But Shannon, the Libertarian nominee for the Congressional 3rd District, is somewhat of an anti-politician, unafraid to say things most candidates avoid. This is apparent early in the interview, when he explains the primary differences between Libertarians and Republicans, which hinge heavily on social issues like gay marriage and drug laws.
“Basically, we’re Republicans who smoke pot,” he says.
That’s not entirely true, as Shannon, 36, will explain over the course of an hour, but it’s a good introduction to Libertarian philosophies. They are also philosophies shared by many Republicans, especially the Ron Paul revolutionaries and many within the tea-party movement who are mostly focused on the economy and big government. In fact, Shannon even points to his Republican opponent, Jason Chaffetz, as a candidate who campaigned on a very Libertarian-friendly platform but abandoned many of those small-government positions once he became part of said government.
For his part, Shannon is an economic wonk who started (as most Libertarians do) with Ayn Rand but has since pushed far deeper into the laissez faire wormhole. He is a self-employed hypnotherapist and a serial entrepreneur who has successfully launched almost a half-dozen successful businesses, including a reverse-mortgage company and a hypno-training program for wrestlers and mixed-martial-arts fighters. While he says he's not getting rich being self-employed, he values the independence of being his own boss more than a big paycheck.
Shannon grew up in the suburbs of Denver, and as a teenager was “a jock, even kind of a bully” until he was diagnosed at 16 with Hodgkin’s lymphoma. During treatment and recovery, his weight dropped to 117 pounds, so he began focusing on academics and went to the University of Colorado-Boulder on a scholarship. He graduated college with an English degree in 1996, and moved to San Francisco, where he worked three jobs while earning a Masters of Finance from Golden Gate University.
During his time in San Francisco, he had two significant experiences. When winding down late at night, he often watched the ubiquitous Tony Robbins infomercials, which helped lead him to his current financial and career independence. Also, one of his jobs was at a Libertarian bookstore, where he was able to read a lot of books about economic theory.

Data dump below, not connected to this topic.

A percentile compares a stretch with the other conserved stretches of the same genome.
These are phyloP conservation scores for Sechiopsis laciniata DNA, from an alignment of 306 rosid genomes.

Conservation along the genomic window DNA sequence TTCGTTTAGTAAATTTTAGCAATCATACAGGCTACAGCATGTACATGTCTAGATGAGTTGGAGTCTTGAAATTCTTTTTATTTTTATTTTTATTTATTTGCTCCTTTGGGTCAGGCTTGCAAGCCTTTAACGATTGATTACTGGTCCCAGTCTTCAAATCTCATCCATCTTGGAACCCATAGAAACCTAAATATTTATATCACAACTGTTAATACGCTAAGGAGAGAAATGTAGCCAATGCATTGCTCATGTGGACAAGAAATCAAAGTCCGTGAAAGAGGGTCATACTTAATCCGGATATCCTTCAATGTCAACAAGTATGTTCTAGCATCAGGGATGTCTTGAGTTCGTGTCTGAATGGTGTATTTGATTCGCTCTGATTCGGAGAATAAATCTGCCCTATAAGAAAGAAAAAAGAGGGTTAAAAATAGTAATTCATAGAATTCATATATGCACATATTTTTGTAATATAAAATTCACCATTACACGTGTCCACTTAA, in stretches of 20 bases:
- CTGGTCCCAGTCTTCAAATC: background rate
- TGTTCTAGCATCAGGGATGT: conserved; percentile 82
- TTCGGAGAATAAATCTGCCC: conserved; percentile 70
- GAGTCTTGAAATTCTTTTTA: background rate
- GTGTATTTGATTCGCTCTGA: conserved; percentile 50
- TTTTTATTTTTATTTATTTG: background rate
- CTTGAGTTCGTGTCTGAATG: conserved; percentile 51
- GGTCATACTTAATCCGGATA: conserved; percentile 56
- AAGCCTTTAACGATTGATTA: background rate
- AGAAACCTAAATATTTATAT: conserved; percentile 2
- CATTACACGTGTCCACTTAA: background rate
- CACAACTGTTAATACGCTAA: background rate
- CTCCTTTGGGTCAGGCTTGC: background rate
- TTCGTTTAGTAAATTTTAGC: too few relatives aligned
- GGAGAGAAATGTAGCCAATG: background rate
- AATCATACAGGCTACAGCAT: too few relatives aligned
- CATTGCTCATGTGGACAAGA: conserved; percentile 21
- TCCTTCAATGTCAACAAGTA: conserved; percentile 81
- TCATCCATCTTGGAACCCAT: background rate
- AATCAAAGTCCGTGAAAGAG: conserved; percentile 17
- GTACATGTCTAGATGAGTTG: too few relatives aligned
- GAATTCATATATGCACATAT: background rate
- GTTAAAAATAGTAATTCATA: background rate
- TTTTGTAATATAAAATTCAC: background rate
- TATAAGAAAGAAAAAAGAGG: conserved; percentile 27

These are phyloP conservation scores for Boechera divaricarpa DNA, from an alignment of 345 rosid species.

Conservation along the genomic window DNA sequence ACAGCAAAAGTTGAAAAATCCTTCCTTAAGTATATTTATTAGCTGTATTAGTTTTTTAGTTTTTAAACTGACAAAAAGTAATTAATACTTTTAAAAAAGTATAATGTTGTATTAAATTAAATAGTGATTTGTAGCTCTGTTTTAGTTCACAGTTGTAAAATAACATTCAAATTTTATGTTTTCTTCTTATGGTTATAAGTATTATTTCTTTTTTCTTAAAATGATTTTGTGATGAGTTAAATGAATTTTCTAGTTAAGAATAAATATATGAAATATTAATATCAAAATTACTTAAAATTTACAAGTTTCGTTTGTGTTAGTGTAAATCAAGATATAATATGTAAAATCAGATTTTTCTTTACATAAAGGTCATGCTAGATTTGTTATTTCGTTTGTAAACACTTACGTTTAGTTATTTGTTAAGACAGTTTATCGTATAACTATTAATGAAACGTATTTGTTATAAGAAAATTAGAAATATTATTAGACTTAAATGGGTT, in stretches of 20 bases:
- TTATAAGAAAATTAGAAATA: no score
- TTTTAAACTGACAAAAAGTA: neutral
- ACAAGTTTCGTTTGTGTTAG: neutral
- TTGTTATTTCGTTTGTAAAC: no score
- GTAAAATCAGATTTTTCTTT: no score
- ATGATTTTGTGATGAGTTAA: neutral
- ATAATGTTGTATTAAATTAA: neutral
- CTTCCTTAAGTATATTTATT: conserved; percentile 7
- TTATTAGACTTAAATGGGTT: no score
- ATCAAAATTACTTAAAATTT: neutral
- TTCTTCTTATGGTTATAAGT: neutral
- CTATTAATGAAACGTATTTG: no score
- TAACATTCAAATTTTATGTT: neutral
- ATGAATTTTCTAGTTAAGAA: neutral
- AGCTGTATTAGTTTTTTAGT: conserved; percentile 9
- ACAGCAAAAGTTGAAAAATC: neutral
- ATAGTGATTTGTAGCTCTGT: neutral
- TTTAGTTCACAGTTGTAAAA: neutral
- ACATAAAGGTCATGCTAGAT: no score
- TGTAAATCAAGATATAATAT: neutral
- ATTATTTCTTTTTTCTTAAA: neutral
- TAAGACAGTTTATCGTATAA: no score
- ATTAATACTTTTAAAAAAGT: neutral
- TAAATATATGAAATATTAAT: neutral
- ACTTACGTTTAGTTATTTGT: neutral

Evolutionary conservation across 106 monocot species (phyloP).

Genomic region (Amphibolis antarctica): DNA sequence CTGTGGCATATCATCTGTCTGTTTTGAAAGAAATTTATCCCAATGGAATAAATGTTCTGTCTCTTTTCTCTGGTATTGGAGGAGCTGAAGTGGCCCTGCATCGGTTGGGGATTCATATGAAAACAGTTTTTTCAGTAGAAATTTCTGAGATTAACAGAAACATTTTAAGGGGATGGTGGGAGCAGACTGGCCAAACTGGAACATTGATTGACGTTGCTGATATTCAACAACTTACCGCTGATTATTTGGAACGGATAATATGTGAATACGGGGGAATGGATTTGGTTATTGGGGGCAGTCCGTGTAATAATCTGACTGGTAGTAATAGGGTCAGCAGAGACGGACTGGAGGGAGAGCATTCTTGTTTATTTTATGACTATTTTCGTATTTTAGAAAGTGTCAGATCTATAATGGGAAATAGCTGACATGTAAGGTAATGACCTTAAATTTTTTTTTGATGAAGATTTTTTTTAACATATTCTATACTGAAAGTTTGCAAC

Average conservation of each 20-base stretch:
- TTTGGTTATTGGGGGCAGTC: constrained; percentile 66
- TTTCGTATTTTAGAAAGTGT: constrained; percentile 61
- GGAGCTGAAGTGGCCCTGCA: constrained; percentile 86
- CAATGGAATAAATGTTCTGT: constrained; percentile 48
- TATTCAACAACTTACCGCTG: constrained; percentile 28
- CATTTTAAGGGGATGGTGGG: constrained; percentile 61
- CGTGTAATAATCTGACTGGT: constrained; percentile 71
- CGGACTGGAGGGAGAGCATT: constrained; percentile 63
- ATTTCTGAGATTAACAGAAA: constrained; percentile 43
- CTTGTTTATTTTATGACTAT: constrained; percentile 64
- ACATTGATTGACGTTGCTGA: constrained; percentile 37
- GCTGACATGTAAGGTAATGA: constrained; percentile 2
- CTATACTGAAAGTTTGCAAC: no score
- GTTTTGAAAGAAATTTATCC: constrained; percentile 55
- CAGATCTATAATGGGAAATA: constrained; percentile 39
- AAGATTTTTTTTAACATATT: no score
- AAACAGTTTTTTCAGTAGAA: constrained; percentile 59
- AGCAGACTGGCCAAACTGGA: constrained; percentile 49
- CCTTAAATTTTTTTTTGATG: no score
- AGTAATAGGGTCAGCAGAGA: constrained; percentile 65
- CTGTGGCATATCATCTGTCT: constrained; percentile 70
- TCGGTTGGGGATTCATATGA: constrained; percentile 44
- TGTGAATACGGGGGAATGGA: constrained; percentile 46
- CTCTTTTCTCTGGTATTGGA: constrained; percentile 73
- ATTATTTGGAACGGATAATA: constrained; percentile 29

The economic philosophies of Libertarians, he says, are often misconstrued as favorable to big business and corporations. In reality, the party’s philosophies are “free market but anti-corporate,” especially because corporations demand so much from the government.
While he has a lot of opinions, Shannon says he eschews the political game, which is why he is in a third party. He doesn’t have any illusions about winning, so his primary goal is to force the major-party candidates to talk about issues they would rather avoid.
As proof, he isn’t afraid to tackle gay marriage, which he says should be legal partnerships. “The state should be out of marriage laws. Why are they licensing it up front? They should enforce it on the back end, as they do with any contract.”
As for campaigning, he hasn’t done much door-to-door canvassing or raised much money—this year. He says he may push for a much larger, full-time campaign in 2012, when the seat may very well be open, if Chaffetz decides to challenge Sen. Orrin Hatch, R-Utah. At the same time, Shannon doesn’t seem incredibly excited about the prospect of a political career. After all, he’s perfectly happy with his current self-employed lifestyle that allows him to spend plenty of time with his wife and two children and take vacations when he wants.
“I’m not tied to a desk in some cubicle,” Shannon says. “I can work at home when I want to, which means that any time one of my kids needs a hug, I can give it to them.”